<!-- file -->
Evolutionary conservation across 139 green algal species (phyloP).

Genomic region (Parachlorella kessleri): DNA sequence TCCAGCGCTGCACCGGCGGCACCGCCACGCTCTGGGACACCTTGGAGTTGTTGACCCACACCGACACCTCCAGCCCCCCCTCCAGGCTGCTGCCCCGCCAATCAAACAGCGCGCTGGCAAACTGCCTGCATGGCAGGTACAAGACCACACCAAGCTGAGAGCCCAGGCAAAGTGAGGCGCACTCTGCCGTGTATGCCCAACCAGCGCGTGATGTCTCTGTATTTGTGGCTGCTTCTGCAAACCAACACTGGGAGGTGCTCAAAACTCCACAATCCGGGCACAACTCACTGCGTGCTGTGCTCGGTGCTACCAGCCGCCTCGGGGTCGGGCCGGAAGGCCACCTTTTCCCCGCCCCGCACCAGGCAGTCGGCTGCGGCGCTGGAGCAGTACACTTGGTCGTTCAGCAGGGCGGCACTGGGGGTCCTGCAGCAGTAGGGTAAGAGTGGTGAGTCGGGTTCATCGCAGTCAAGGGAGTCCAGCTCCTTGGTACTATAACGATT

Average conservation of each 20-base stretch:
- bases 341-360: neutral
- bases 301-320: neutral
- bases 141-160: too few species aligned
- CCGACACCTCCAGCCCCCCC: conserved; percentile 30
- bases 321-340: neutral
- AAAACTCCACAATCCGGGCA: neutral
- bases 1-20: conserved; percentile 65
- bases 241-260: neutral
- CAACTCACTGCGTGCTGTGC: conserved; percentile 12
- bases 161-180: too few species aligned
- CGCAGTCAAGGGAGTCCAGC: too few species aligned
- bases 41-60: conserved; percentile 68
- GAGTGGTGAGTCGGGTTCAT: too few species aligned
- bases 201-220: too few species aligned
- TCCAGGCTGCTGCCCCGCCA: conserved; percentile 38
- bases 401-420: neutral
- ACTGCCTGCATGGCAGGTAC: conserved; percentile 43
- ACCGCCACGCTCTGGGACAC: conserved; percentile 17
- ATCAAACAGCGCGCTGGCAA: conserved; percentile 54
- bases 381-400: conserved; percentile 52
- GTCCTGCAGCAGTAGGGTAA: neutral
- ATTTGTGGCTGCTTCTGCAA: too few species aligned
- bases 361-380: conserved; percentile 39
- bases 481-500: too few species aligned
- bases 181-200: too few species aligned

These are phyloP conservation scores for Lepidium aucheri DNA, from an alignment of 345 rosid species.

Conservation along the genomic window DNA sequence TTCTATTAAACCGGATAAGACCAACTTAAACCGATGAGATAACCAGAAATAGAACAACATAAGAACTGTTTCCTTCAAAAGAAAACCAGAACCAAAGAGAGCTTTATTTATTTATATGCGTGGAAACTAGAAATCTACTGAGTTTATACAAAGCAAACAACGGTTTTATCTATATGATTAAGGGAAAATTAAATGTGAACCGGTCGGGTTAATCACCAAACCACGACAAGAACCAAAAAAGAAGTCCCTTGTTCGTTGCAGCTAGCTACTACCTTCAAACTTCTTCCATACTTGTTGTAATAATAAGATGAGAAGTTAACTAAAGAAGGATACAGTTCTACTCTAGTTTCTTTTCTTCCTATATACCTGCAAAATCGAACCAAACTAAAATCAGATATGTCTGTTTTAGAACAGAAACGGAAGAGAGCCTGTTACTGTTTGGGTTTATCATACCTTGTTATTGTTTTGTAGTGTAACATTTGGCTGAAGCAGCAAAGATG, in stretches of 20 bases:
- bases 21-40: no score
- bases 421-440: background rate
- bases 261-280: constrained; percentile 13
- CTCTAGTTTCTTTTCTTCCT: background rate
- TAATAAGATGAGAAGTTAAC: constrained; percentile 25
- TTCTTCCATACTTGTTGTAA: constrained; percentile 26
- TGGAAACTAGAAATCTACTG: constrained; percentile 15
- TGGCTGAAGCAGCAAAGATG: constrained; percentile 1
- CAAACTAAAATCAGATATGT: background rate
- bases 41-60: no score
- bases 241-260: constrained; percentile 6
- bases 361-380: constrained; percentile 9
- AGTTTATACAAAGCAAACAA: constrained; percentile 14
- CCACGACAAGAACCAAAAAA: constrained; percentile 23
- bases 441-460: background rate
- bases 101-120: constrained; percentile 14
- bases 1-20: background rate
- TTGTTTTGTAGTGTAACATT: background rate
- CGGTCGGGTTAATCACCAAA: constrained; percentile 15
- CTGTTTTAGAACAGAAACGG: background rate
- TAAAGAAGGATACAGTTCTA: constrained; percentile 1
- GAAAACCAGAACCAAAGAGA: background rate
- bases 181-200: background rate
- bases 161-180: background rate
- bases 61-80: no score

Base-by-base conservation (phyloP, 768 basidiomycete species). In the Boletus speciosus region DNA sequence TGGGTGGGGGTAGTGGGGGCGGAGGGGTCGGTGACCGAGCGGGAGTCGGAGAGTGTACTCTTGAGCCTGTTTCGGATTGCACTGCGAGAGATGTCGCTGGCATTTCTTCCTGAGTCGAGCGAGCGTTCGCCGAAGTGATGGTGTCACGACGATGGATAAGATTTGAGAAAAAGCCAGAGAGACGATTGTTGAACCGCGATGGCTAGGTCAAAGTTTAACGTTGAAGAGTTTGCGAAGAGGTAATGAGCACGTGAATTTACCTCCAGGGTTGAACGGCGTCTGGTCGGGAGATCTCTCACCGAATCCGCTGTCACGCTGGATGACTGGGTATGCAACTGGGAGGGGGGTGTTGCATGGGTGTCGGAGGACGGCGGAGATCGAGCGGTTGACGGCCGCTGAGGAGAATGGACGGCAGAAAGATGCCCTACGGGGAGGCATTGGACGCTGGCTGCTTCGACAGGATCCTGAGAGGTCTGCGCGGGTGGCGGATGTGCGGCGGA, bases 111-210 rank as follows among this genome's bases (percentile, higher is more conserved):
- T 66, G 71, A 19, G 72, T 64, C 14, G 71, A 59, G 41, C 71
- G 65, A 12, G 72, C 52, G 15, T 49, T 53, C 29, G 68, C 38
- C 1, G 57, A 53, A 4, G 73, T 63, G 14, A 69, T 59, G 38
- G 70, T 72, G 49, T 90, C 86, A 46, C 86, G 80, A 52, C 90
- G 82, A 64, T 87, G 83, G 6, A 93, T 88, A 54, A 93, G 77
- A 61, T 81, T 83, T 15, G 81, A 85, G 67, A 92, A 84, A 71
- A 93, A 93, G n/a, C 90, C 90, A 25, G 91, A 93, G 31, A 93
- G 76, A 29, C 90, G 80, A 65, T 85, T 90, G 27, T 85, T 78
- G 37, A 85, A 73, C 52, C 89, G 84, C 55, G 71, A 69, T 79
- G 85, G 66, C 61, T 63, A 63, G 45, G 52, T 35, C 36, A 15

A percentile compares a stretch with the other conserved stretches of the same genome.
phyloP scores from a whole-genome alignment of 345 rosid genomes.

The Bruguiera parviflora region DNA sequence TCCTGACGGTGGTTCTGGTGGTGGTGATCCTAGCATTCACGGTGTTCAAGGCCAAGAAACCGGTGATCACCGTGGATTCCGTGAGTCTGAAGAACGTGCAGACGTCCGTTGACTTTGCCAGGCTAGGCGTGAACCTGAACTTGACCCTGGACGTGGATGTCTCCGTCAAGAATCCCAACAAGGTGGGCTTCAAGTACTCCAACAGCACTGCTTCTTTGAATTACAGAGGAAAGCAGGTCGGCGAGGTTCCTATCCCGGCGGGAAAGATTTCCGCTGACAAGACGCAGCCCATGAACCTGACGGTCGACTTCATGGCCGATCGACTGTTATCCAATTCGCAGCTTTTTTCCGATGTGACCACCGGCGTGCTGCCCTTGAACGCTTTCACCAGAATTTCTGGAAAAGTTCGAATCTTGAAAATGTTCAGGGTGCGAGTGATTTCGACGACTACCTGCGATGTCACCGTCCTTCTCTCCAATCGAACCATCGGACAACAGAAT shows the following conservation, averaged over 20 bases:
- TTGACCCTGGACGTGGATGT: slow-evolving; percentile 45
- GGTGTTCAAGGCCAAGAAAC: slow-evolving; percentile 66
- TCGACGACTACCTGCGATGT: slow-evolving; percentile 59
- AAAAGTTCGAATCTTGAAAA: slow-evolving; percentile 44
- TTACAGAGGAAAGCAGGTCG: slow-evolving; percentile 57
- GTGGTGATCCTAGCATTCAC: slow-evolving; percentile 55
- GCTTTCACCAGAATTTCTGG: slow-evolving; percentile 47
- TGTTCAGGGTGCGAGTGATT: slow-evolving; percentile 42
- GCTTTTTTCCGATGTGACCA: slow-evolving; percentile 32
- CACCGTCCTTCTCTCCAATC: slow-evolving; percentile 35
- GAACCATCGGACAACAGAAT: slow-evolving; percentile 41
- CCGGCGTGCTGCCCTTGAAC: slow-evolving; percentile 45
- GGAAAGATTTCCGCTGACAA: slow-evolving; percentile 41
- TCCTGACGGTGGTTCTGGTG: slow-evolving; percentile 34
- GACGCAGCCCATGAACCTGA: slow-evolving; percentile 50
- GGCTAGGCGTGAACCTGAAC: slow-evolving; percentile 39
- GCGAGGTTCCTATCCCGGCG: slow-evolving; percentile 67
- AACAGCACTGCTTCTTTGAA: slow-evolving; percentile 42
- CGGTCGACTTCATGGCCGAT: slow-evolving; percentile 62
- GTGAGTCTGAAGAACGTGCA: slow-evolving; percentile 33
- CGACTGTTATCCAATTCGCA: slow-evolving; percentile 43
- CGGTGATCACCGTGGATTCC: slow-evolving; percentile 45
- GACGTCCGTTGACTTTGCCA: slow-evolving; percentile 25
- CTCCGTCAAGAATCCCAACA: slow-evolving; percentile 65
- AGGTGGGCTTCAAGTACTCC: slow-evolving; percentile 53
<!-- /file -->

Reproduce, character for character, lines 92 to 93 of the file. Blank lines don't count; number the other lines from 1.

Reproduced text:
- GACGTCCGTTGACTTTGCCA: slow-evolving; percentile 25
- CTCCGTCAAGAATCCCAACA: slow-evolving; percentile 65